Carl Drew and his wife Jennie Malloy showed interest in a home so unusual, they were asked to do a sanity check.
“When we first learned about it, our youngest son was in high school. We told him, ‘We’re coming up to Jacksonville for the weekend because we want to see this home,'” Malloy remembers. “He said, ‘What? We’re going to see a cave with eyes? What? Are you okay?'”
The couple ended up buying the Atlantic Beach duplex built into a sand dune.
From the street, it looks like a grassy knoll: green blades glinting in the sun, a pair of wooden staircases leading to a deck above. The front doors are barely visible through small swirls in the mound.
From the beach, two horseshoe-shaped openings conceal a pair of sliding glass doors. Tall grass hides a private, sandy fire pit.
If you blink, you’ll miss the place.
Drew wouldn’t have it any other way. Having grown up in the area, he remembers scores of people driving past the lot in the 1970s to watch workers create the unique living spaces.
As Drew tells it, when Hurricane Dora hit in 1964, the storm left behind a sand dune. The famed architect next door, William Morgan, saw an opportunity: build a masterpiece – a home unlike any other – by taking advantage of the canvas Mother Nature created.
“Everybody wanted to come by and see it as it was being built,” Drew said. “It was built around the concept of being environmentally sensitive: building structures into the environment and not dominating the environment.”
The structure, known locally as the Dune House, has no right angles – only curves. It’s insulated by the earth around it, keeping it cool in summer and warm in winter.
The interior walls, ceilings and spiral staircases are modeled after a nautilus shell, with each stair progressively narrower as you climb.
When Drew and Malloy came up from South Florida and bought the Dune House in 2012, the purchase took a bit of convincing.
“When we first saw it, I thought, ‘Oh boy. This needs some updating,’ but the bones were good,” said Malloy. “Carl started to look into other works by William Morgan, and the lightbulb went off, like, ‘Wow, this is really neat.'”
“It’s not thinking inside the box or four corners of the box,” she continued. “You’re really outside the box.”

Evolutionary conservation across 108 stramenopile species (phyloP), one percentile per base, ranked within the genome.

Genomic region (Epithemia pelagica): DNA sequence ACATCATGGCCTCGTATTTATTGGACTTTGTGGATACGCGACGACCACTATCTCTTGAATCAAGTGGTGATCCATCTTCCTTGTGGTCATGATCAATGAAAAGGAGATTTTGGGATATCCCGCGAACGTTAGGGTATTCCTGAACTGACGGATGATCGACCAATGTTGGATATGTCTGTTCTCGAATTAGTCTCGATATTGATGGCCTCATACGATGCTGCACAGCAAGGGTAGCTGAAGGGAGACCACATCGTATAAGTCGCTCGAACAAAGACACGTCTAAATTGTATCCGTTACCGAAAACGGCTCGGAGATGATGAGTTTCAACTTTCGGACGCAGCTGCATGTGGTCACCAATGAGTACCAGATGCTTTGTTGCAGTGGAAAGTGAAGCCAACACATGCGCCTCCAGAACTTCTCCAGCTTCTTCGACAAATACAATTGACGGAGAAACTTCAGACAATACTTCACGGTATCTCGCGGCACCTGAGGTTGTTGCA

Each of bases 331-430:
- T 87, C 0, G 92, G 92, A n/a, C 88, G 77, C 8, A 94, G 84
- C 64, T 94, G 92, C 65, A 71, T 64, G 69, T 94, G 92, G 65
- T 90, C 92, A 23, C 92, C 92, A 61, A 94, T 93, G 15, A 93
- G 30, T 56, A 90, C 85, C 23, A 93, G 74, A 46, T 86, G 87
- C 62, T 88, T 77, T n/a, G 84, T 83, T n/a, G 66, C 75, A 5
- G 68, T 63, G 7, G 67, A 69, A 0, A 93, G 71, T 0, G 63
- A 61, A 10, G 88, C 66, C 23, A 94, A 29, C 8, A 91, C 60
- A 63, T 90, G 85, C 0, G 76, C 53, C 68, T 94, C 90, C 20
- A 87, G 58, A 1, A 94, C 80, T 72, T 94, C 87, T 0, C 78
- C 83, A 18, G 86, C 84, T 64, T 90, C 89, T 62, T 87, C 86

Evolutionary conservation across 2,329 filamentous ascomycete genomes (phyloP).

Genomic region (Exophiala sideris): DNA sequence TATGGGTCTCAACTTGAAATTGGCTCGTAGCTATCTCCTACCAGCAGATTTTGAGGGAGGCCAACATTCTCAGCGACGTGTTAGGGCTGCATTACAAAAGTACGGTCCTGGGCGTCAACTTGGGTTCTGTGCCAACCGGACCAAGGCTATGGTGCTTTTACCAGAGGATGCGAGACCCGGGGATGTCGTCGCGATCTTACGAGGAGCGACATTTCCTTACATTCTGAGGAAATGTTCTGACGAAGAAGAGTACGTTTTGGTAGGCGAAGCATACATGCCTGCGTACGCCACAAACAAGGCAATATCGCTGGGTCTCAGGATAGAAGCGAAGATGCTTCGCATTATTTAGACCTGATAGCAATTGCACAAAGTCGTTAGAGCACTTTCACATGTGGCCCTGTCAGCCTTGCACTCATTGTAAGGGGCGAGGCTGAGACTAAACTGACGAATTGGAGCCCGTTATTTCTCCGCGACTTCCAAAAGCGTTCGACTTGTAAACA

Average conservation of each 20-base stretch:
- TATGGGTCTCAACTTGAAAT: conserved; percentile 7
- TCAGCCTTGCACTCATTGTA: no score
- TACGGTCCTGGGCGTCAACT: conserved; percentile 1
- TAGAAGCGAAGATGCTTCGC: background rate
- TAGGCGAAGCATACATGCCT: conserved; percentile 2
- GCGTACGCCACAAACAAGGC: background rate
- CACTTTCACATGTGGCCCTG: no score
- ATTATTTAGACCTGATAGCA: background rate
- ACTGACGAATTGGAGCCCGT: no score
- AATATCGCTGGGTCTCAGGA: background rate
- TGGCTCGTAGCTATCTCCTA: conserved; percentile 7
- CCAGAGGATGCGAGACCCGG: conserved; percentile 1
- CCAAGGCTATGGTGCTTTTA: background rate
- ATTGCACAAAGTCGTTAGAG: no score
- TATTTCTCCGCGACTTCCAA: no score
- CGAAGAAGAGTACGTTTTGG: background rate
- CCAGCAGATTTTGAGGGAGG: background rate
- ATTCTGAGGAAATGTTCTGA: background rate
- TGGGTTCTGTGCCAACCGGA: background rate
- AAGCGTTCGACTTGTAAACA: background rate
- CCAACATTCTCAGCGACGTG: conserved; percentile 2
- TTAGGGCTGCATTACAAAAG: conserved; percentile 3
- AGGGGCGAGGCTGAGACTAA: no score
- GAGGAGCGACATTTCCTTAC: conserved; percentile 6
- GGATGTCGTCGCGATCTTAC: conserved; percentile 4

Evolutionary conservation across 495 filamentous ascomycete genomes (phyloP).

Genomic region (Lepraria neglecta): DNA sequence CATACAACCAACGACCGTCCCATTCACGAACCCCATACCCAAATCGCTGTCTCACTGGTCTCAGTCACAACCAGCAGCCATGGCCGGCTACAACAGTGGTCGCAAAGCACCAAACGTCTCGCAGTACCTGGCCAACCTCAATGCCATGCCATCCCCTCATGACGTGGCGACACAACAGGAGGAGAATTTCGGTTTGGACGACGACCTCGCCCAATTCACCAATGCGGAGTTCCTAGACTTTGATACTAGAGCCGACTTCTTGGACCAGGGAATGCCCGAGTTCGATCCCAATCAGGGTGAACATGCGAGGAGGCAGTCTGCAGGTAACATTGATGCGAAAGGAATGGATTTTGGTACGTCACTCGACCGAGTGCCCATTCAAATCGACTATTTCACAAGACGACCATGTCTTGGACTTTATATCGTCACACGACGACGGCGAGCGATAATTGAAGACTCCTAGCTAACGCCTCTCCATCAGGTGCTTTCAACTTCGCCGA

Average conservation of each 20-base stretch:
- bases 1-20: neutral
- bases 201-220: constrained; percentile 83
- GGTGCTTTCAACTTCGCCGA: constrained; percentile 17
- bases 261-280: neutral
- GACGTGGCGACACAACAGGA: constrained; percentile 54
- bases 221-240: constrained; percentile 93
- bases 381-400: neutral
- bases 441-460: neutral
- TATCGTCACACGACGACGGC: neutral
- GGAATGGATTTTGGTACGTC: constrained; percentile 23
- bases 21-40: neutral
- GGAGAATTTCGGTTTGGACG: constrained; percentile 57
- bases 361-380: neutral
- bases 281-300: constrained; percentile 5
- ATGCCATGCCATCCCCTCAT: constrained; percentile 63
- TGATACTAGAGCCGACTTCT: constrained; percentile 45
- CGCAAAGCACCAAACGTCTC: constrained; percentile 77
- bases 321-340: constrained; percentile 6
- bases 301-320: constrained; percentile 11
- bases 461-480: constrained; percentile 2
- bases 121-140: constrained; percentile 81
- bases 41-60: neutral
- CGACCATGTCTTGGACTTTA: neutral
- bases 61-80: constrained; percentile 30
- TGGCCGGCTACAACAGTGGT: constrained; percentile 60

As part of their arrangement with Morgan, the couple agreed to keep the original design, but updated some features. Out came the ’70s shag carpet and in went marble floors. The pair added a Zen garden using local shells and rocks.
Each 750-square-foot unit has a lofted bedroom space and closets built into the wood-paneled walls.
The couple also splurged on custom wood decks on top of the knoll, giving them a chance to gaze at the beach vista each morning and breathe the ocean air at night.
In the process, they may have upset some of the kids nearby, though.
“When we first got it, there was no deck, and so in between the two units was a straight, steep shot of grass going right down to the base. It’s a good 25-30 feet, and so the neighborhood kids would ride their bikes to the top of it and then come shooting down in between,” Drew recalled.
“We had to remedy that situation pretty quickly,” he said. “I think the kids weren’t happy with us, but it’s a little safer now.”
The grassy roof still requires plenty of maintenance. (And yes, that does involve mowing the roof.)
After owning the place for five years, Drew and Malloy say it’s had an unusual way of growing on them and their family. Even as they’ve become landlords, renting out both units, they’ve felt a sense of responsibility in passing the architect’s original vision to future generations. Of note, their youngest son has come around since they bought the property.
“He, like many teenagers, was very abrasive about it. Then a strange thing happened,” Malloy recalled. “We spent some time in the Dune House, and all of a sudden he wanted to study architecture.
“It moved him in a way that we were really not expecting.”
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